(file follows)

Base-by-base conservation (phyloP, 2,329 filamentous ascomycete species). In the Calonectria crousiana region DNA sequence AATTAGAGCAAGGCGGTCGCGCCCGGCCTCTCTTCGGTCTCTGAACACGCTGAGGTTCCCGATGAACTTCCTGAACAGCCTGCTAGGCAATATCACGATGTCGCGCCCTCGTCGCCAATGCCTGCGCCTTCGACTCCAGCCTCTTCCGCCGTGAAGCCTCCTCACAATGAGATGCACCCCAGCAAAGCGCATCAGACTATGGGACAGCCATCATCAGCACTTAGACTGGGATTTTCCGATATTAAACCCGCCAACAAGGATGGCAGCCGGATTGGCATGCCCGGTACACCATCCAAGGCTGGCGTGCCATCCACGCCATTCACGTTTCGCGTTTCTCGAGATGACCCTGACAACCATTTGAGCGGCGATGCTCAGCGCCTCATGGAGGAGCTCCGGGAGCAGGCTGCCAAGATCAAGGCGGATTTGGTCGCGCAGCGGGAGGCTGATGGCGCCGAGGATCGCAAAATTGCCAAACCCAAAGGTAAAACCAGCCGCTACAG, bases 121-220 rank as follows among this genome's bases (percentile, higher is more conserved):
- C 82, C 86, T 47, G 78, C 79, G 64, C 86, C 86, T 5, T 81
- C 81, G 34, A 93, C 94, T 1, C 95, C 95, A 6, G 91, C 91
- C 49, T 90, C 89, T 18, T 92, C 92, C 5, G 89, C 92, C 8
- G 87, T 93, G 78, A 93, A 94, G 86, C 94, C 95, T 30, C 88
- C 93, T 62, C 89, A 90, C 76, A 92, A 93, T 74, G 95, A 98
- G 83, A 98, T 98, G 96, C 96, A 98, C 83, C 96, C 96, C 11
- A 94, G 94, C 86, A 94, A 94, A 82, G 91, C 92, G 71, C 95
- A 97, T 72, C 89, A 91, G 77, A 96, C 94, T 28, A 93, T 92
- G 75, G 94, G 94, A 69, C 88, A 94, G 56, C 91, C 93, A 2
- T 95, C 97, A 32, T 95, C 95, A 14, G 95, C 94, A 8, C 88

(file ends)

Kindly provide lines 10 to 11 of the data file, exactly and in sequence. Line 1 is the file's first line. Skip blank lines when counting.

- G 75, G 94, G 94, A 69, C 88, A 94, G 56, C 91, C 93, A 2
- T 95, C 97, A 32, T 95, C 95, A 14, G 95, C 94, A 8, C 88